• Business Rules Link (Reference Business Rules in your Use Cases (consider format on pg. 82 or other format)

  • Risk priority (reference your Risk List preferable by number or identifier)

  • Link to text on non-functionals here, if desired

  • Date / author(s)

  • We will add attributes like Alternate Paths, Extensions…later)


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Start of Non-Functional Requirements

  • Note the significant list of non-functional requirements on pp. 76-77.

  • Be aware of a number of examples of non-functional requirements that may be addressed in your application.

    • Availability, compatibility, data integrity, extensibility, interoperability, maintainability, performance, portability, reliability, robustness, scalability, security, usability / achievability

    • Know these! (be able to identify them…)

  • Document these per use case, as shown on page 4.1.


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Verbiage in Use Case

  • Use Verb-object phrases (stated before…)

    • Sell Houses, Enroll in Course; Maintain Book…

    • Should not be instances of classes

    • Should not be tied to an organization structure, paper forms or computer implementation

    • Refer to Prototype to see actions an actor expects to undertake…(ahead)

    • Use phraseology from Prototype and Domain Model in text.

      • Interface items and domain entries will become objects ahead….


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Candidate Use Case List

  • Ensure each Use Case is ‘in scope.’

  • Actors must reflect the roles that people play – not the actual names of people.

  • Note: Use Cases will often have multiple actors.

  • Again: (repeating…)

    • Use Cases must provide or receive a value from the system

    • Do not tie your actors to your organization chart.


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User Interface Prototype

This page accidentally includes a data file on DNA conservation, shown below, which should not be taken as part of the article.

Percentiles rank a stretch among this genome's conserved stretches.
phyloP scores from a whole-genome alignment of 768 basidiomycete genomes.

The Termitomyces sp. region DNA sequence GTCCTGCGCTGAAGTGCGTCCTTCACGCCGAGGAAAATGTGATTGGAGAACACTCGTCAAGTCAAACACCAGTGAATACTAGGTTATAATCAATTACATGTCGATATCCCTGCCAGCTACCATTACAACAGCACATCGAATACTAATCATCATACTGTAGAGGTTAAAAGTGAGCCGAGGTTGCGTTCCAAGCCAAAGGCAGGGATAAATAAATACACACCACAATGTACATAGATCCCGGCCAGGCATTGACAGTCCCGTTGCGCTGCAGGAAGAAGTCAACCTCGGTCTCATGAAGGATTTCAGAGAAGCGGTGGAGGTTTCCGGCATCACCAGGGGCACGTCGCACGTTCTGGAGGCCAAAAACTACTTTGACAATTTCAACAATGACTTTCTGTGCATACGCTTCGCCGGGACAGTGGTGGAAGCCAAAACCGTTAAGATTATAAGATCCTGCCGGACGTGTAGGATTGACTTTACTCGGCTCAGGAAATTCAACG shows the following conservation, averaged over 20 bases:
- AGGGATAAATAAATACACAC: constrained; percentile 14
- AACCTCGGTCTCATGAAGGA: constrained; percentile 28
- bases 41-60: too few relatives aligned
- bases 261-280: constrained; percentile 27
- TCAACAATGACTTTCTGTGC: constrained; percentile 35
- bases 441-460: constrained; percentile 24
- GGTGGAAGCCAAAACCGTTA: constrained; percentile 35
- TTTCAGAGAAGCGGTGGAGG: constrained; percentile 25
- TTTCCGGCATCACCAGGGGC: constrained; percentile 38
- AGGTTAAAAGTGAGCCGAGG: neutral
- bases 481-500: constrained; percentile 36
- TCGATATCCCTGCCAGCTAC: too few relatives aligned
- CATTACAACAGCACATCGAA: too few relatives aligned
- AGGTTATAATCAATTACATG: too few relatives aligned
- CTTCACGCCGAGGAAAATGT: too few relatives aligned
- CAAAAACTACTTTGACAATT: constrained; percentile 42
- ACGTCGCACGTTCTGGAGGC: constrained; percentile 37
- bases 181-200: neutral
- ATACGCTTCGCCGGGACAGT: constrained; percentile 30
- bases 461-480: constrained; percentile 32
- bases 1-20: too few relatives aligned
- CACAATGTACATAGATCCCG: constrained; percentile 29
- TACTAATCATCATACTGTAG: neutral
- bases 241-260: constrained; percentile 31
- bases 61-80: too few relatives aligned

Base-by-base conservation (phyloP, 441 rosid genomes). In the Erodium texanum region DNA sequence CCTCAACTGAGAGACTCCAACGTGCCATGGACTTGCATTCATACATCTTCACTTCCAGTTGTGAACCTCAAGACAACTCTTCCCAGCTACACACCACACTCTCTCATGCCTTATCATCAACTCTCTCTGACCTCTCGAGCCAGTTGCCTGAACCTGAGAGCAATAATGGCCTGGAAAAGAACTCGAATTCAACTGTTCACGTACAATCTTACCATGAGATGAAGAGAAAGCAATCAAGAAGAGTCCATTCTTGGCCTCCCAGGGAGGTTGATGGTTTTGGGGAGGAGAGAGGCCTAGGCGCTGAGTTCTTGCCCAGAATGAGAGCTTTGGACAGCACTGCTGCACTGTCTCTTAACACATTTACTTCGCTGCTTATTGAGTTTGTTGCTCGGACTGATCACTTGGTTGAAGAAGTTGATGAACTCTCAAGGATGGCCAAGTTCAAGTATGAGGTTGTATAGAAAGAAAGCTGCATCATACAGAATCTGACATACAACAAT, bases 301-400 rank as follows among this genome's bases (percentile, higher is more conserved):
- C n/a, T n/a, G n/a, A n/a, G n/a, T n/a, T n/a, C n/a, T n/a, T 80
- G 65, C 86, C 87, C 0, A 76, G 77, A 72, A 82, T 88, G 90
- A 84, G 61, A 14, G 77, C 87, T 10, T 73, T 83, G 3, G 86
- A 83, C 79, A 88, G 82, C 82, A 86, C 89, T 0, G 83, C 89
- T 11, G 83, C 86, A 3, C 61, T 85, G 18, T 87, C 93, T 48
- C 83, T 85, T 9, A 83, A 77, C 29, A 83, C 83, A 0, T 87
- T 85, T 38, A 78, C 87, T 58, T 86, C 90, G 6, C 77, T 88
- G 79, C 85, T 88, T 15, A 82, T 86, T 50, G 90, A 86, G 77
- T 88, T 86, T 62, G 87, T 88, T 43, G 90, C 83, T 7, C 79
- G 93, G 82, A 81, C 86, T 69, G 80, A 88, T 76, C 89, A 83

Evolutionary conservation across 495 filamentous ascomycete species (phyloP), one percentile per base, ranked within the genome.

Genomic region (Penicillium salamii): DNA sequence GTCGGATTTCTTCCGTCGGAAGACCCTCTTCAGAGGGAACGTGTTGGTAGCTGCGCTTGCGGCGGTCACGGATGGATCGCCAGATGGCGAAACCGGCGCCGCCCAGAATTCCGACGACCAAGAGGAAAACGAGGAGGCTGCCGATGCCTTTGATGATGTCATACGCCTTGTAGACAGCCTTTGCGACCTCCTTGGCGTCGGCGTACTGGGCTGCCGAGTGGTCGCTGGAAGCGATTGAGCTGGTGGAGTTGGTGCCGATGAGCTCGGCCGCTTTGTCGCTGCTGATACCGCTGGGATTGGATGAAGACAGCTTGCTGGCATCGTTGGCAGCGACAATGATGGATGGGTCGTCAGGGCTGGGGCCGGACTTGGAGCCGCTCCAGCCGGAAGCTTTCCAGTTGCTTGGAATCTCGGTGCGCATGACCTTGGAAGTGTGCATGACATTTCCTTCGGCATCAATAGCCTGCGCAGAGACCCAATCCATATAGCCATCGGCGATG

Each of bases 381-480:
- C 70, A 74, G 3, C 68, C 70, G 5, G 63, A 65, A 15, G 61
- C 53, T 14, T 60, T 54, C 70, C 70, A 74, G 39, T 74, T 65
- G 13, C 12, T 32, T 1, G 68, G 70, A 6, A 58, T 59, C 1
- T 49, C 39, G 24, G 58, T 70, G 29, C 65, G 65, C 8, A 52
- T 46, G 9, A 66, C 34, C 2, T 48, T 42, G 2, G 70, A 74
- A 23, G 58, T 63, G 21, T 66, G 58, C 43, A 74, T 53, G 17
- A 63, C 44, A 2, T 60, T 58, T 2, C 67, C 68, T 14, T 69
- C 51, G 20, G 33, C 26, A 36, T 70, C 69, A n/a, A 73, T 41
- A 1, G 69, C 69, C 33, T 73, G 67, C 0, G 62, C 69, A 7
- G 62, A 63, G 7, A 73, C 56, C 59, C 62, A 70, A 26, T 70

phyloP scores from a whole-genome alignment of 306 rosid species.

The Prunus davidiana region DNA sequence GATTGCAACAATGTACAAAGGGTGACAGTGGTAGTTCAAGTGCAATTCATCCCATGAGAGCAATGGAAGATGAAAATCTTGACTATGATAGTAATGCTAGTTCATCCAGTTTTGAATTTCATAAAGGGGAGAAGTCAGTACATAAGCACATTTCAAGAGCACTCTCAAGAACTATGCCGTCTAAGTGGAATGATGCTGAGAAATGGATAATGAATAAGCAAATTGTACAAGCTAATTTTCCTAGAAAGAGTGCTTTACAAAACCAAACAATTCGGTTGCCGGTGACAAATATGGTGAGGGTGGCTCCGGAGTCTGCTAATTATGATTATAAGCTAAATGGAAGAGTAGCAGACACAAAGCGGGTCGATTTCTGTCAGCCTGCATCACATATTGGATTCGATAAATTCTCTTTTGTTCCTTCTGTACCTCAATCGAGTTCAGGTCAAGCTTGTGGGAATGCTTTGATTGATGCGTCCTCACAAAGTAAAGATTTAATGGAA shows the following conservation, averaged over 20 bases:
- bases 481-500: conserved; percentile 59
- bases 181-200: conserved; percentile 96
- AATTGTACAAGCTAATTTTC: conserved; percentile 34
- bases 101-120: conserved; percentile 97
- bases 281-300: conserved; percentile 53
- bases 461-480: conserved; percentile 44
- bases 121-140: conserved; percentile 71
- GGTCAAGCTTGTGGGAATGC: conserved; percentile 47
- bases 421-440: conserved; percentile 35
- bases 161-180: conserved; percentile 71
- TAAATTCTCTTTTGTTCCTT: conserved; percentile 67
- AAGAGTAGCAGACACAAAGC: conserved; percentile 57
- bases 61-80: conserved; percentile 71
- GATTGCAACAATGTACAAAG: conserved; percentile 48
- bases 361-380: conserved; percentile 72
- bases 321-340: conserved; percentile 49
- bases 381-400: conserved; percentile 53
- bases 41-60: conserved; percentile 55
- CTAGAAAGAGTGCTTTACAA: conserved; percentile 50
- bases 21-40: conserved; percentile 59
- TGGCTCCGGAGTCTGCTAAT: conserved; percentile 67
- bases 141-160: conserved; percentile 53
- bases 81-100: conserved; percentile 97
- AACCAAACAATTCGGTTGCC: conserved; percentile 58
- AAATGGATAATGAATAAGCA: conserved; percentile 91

• Use storyboarding to elicit major, high-level end-user requirements.

  • Document the interactions as seen in the storyboards as high level text to identify the Façade Use Cases.

  • The details of the interactions (and likely more detailed user interface prototypes) will be used to capture the interactions for focused and filled use cases later.

  • More on prototyping in the next series of slides.


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Verb Filter and Noun Filter

  • Use strong verbs (See table in textbook)

  • Use strong, concrete nouns. (See table)

  • Avoid weak nouns such as data, report, system, form, template, paper…


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Façade Filter

  • Façade use cases represent the most important interactions between the actors and the system.

  • Don’t worry too much about non-functional requirements at this time. Will address more later.

  • Façade use cases should be relatively abstract – so that they will cover a number of actual proposed interactions (scenarios).

  • Certainly no implementation details.

  • Façade use cases contain NO basic course of events….Only trying to identify Use Cases – for their functionality, their actors, pre and post conditions, triggers, and key attributes…


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Reviews

  • Peer Reviews:

    • Review the use cases carefully.

    • Have a ‘SME’ available for business domain questions.

    • Have reviews often and informally

  • User Reviews:

    • User review of your Façade use cases is critical.

    • Every hour you spend in review could save many hours of work later!!!

    • I RECOMMEND THAT TEAMS REVIEW EACH OTHER’S USE CASES!!

    • Use Cases capture functional requirements…

    • Sometimes called Requirements Analysis…I like to keep ‘Requirements’ and ‘Analysis’ somewhat separate.


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Packaging

  • You need to build packages of Use Cases (do this in Rose) to group Use Cases of similar ‘value’ or ‘functionality’

  • Incorporate within the Use Case View (more later)

  • Will be quite significant later for creating static and dynamic diagrams; apportioning the workload, creating the architecture, and much MUCH more.

  • Name your packages. These are essential components of your architecture!!